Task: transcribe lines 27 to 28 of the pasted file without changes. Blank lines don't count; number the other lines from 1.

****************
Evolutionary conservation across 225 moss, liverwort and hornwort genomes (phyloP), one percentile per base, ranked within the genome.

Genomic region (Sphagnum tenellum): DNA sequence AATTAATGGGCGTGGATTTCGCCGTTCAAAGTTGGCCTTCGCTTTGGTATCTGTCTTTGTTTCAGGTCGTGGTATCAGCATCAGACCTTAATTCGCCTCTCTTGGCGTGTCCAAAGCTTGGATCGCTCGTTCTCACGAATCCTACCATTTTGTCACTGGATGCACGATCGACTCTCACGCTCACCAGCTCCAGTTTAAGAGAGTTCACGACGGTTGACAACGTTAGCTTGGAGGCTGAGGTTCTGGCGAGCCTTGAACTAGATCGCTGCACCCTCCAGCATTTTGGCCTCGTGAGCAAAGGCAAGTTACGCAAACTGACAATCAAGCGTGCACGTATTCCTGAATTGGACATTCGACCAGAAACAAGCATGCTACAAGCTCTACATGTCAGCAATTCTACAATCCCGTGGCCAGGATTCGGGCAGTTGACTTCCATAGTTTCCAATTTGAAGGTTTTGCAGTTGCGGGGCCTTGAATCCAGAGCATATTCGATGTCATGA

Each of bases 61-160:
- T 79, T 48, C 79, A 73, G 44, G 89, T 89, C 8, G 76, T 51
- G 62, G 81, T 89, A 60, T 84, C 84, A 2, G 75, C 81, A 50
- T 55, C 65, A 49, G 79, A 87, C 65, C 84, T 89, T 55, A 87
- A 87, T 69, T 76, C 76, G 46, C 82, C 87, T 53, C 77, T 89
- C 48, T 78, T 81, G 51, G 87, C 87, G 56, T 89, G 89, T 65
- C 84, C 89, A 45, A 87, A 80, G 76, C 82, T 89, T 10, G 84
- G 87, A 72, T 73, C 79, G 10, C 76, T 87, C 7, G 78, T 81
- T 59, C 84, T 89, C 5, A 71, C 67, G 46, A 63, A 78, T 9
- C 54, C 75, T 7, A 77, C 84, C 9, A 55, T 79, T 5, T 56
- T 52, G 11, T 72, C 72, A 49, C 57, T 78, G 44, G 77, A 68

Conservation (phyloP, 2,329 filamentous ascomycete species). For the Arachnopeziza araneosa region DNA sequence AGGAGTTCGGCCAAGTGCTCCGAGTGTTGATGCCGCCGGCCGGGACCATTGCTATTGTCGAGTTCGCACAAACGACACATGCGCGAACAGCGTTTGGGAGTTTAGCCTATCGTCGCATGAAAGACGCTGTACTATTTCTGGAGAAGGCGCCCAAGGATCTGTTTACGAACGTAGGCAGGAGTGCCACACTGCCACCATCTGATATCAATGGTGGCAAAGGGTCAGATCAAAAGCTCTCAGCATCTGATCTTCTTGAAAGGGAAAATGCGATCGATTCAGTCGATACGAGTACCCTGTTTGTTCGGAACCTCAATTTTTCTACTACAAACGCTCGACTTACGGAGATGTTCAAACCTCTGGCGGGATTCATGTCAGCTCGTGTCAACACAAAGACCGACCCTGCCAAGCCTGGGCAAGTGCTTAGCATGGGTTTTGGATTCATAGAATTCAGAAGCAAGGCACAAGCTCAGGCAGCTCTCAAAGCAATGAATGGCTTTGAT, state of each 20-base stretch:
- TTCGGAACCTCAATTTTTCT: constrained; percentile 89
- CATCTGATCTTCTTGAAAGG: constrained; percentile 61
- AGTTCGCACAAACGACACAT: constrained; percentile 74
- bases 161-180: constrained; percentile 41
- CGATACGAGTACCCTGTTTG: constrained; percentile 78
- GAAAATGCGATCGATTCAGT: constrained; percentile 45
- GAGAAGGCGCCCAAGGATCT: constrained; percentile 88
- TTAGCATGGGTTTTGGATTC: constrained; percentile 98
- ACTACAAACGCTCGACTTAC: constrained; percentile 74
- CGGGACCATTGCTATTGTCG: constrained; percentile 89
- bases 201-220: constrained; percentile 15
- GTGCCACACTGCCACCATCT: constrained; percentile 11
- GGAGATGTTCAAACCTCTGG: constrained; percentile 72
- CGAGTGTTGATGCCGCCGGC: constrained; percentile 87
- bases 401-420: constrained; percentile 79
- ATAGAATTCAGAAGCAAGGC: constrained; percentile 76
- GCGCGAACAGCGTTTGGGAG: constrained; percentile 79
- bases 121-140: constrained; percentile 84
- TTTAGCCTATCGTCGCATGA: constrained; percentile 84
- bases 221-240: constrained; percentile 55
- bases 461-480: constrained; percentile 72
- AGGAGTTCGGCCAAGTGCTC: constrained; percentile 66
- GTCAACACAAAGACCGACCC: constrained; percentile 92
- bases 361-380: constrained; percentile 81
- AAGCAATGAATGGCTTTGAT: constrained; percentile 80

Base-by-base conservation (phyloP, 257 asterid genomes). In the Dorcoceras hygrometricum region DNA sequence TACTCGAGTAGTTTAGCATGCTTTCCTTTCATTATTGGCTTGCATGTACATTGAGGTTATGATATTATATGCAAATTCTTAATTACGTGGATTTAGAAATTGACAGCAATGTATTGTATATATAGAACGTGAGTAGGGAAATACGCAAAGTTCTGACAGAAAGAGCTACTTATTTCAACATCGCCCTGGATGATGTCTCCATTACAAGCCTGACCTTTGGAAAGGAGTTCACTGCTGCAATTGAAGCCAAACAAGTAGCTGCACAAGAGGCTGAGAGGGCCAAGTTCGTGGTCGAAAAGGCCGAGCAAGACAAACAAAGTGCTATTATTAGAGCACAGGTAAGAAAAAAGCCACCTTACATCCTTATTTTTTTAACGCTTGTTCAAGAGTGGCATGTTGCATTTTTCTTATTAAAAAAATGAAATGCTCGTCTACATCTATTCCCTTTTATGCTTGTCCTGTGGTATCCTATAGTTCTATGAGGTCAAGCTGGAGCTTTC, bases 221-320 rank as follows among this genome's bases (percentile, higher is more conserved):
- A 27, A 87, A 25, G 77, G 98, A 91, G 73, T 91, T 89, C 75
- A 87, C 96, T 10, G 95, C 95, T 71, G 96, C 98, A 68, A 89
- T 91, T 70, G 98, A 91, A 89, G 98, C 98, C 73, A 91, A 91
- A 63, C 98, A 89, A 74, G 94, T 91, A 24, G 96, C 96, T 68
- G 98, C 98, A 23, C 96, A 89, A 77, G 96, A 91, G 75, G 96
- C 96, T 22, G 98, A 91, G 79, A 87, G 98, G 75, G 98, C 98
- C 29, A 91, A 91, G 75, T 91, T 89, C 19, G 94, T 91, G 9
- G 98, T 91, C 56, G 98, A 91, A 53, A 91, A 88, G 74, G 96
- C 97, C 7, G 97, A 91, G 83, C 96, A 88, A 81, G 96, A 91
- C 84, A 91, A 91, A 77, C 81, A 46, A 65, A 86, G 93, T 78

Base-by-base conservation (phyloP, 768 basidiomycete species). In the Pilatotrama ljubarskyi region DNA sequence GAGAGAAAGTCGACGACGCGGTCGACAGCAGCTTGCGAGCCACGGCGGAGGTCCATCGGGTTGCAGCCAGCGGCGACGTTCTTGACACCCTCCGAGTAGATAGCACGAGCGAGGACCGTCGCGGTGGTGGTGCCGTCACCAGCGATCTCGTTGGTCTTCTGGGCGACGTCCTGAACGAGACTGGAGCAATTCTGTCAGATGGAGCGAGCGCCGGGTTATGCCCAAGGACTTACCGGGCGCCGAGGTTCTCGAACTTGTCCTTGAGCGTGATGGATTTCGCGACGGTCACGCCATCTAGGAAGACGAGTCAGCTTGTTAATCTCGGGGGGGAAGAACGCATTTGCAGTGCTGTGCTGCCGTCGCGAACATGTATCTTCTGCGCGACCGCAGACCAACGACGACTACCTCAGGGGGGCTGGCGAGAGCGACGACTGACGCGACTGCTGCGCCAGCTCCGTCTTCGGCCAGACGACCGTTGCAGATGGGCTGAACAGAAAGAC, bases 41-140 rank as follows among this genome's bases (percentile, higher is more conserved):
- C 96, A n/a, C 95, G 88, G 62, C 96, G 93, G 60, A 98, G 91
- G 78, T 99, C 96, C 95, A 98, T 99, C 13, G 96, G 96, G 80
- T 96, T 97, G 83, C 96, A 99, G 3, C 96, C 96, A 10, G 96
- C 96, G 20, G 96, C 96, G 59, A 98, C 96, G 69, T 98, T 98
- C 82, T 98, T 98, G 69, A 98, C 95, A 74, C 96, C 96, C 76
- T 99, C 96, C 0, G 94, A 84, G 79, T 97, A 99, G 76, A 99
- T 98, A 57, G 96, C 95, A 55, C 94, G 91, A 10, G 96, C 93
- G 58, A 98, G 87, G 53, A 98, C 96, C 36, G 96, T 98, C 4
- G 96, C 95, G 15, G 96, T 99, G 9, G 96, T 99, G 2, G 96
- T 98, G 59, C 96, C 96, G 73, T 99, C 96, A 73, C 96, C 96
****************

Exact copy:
- GGAGATGTTCAAACCTCTGG: constrained; percentile 72
- CGAGTGTTGATGCCGCCGGC: constrained; percentile 87